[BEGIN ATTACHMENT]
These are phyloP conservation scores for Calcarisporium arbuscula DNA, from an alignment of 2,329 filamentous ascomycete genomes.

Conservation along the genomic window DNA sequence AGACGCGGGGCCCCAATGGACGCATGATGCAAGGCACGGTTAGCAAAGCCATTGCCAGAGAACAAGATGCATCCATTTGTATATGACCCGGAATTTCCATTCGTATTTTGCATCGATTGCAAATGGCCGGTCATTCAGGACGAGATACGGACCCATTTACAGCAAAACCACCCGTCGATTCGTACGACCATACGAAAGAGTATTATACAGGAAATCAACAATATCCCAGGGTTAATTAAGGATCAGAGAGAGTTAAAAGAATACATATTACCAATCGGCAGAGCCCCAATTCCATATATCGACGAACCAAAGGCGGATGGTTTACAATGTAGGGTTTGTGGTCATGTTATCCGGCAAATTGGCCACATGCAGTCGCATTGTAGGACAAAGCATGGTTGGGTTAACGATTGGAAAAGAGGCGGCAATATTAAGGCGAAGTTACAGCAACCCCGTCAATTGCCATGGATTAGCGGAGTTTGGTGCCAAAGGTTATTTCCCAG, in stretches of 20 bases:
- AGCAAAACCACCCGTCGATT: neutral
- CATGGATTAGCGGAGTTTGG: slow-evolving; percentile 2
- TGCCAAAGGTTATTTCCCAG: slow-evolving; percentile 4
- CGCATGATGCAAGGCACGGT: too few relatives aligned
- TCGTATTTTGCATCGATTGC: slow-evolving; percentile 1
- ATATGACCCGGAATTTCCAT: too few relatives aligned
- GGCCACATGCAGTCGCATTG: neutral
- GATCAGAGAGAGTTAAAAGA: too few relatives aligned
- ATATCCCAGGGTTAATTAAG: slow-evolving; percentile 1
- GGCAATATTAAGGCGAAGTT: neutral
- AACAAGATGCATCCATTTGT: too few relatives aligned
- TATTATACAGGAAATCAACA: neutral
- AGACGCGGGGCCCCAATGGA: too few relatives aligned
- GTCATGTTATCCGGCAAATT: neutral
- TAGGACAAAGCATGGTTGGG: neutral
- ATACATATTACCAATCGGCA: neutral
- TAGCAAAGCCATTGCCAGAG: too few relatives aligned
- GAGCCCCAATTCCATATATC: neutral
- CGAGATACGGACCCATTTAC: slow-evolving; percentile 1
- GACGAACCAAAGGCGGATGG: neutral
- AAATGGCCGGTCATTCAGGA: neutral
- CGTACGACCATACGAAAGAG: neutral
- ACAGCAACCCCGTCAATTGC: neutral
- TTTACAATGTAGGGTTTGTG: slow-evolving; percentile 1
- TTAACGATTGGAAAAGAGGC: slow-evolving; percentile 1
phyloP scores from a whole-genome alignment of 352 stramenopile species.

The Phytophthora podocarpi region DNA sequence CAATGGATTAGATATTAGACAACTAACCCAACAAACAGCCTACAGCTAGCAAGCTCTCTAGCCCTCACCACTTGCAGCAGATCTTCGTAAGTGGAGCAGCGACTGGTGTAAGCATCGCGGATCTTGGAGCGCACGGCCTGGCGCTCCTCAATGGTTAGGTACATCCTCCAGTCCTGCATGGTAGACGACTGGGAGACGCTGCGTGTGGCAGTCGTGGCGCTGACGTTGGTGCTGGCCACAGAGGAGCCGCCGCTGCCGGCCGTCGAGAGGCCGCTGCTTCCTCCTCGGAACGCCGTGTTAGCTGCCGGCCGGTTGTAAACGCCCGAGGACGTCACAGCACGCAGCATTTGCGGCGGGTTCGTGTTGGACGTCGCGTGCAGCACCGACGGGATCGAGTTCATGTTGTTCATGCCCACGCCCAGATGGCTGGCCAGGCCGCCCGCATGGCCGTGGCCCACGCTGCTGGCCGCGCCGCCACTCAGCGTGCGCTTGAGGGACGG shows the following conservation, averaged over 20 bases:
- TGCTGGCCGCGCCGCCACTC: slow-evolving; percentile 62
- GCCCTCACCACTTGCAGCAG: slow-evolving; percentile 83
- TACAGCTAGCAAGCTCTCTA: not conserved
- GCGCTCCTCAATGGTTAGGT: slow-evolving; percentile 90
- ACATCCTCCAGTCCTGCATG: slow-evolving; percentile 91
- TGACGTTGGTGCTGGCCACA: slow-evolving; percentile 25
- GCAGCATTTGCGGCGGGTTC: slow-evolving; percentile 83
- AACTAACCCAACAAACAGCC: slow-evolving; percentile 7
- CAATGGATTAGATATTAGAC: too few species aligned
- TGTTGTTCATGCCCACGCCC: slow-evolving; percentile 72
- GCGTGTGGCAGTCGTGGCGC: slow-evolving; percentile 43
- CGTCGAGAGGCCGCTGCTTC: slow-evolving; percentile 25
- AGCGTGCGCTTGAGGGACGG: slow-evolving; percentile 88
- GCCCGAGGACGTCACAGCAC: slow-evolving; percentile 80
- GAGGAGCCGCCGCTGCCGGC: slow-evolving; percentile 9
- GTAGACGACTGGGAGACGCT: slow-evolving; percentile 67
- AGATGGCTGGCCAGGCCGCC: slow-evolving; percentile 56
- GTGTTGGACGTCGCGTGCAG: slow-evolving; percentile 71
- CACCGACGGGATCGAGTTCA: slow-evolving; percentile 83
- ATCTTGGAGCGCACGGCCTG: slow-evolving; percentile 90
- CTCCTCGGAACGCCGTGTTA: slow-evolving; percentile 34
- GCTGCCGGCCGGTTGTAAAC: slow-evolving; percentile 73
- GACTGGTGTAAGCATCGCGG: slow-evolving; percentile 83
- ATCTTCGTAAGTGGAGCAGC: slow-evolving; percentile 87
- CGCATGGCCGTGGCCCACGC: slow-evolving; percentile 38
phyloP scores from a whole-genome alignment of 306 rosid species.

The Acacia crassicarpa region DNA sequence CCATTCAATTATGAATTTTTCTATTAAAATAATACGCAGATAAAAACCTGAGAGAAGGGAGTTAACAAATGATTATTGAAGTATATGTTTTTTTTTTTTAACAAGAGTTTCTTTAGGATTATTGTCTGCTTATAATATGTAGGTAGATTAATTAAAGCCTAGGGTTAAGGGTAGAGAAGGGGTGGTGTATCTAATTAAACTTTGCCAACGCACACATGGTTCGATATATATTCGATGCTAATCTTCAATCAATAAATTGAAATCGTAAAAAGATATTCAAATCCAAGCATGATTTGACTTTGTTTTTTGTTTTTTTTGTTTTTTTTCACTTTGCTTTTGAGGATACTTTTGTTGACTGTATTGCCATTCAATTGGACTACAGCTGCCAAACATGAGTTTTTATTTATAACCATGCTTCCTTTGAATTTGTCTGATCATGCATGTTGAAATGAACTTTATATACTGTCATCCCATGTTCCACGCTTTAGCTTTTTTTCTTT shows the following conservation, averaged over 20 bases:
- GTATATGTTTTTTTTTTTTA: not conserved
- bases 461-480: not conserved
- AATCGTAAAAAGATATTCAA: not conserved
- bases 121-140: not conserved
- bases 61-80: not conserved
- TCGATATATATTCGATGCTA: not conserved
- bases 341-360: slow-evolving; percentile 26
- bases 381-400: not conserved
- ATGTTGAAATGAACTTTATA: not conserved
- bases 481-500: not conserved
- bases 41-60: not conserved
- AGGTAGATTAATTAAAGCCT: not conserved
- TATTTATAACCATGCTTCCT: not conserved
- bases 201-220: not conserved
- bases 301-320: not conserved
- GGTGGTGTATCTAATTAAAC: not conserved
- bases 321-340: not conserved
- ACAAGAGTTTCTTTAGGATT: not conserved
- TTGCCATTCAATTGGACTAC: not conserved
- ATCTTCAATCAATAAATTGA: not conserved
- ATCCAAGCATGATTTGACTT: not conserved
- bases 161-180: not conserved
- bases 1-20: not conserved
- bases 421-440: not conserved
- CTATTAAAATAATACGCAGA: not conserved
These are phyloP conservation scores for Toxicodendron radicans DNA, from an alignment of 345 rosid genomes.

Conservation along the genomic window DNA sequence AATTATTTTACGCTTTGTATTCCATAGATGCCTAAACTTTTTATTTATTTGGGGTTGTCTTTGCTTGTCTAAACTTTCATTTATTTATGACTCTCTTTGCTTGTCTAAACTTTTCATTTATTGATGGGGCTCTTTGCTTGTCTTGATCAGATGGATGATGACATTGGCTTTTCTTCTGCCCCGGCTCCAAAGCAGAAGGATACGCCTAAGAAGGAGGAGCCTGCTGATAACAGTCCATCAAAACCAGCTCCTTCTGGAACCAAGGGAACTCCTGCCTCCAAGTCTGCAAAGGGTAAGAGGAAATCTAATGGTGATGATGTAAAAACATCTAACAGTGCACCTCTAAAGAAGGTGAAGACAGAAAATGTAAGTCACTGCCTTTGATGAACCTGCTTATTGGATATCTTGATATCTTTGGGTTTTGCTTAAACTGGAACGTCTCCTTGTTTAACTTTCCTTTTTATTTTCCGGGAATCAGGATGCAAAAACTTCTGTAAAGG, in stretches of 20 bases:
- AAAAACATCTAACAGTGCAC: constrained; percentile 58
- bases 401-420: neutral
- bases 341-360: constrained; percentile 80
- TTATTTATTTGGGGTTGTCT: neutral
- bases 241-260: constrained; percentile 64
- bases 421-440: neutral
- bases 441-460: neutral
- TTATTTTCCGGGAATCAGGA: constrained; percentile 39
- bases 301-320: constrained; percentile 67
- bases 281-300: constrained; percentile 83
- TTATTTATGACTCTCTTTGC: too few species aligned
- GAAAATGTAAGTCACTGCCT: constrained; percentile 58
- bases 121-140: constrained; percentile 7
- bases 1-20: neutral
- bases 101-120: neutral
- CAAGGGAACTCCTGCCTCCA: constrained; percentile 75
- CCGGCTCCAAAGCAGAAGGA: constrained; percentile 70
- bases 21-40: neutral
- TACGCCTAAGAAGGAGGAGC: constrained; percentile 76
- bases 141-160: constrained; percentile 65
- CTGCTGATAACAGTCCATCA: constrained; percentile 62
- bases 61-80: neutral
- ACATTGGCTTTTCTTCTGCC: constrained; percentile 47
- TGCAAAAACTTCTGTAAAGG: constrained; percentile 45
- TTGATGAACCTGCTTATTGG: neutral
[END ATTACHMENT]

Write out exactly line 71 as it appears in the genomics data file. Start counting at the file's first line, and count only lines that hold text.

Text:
- bases 301-320: not conserved